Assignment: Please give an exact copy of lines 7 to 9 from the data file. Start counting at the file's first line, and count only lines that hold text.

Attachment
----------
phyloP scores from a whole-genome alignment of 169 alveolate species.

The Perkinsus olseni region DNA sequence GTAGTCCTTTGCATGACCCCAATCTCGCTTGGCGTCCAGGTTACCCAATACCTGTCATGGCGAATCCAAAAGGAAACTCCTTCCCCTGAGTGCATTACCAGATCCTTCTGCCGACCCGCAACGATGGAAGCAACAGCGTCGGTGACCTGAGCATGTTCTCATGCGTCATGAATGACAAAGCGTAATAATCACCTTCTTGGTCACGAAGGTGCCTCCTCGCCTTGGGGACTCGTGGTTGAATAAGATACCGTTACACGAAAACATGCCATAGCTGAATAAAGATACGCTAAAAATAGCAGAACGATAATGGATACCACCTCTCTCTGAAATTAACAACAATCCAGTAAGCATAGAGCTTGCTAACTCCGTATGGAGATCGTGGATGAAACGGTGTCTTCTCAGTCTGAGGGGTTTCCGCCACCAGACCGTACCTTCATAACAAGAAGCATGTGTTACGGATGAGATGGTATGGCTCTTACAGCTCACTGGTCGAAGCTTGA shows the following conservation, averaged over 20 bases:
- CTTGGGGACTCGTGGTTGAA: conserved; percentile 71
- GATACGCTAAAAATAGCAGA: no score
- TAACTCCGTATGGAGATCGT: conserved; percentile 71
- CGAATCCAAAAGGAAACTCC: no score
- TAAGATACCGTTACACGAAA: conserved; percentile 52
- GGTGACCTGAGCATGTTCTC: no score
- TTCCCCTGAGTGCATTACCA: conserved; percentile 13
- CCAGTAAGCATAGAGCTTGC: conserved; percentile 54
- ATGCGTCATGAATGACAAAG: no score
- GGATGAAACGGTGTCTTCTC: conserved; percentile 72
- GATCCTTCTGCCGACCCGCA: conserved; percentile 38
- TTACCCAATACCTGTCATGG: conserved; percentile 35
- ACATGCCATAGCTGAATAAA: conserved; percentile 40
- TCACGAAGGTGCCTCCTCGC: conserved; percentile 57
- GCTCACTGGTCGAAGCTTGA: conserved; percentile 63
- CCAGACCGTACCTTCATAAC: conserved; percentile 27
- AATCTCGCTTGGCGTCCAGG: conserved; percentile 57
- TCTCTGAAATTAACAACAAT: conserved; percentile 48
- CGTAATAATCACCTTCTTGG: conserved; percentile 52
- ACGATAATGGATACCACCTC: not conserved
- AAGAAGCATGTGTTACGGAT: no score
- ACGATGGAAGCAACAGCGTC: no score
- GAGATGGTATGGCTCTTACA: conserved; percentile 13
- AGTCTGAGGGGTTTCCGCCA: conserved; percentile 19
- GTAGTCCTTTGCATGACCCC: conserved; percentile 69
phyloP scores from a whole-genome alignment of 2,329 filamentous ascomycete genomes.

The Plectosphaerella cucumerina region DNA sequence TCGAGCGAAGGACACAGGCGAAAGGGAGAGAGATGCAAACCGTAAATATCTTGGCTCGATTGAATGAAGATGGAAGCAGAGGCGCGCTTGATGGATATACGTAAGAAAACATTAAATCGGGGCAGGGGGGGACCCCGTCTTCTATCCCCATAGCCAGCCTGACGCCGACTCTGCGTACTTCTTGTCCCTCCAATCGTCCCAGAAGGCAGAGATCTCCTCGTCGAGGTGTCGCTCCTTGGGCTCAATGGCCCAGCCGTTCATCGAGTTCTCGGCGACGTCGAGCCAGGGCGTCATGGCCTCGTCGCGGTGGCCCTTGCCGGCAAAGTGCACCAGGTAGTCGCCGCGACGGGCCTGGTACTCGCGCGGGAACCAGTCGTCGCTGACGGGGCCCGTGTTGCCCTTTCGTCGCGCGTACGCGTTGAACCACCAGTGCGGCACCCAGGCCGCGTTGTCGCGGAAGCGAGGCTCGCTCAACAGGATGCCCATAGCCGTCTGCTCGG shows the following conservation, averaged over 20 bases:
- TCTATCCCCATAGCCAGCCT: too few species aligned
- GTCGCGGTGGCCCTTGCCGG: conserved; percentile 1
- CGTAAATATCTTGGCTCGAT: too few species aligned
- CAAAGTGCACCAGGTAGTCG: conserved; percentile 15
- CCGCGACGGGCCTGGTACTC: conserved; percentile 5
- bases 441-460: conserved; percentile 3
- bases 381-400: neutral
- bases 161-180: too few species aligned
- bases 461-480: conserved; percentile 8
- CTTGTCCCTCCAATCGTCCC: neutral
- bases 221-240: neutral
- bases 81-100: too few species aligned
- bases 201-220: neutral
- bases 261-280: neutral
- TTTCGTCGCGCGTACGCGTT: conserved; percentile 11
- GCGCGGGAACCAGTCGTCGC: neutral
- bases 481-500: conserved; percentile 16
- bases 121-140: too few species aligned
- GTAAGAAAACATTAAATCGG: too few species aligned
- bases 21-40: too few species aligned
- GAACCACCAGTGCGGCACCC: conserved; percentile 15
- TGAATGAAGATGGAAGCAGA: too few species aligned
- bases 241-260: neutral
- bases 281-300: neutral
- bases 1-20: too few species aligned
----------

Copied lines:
- TAAGATACCGTTACACGAAA: conserved; percentile 52
- GGTGACCTGAGCATGTTCTC: no score
- TTCCCCTGAGTGCATTACCA: conserved; percentile 13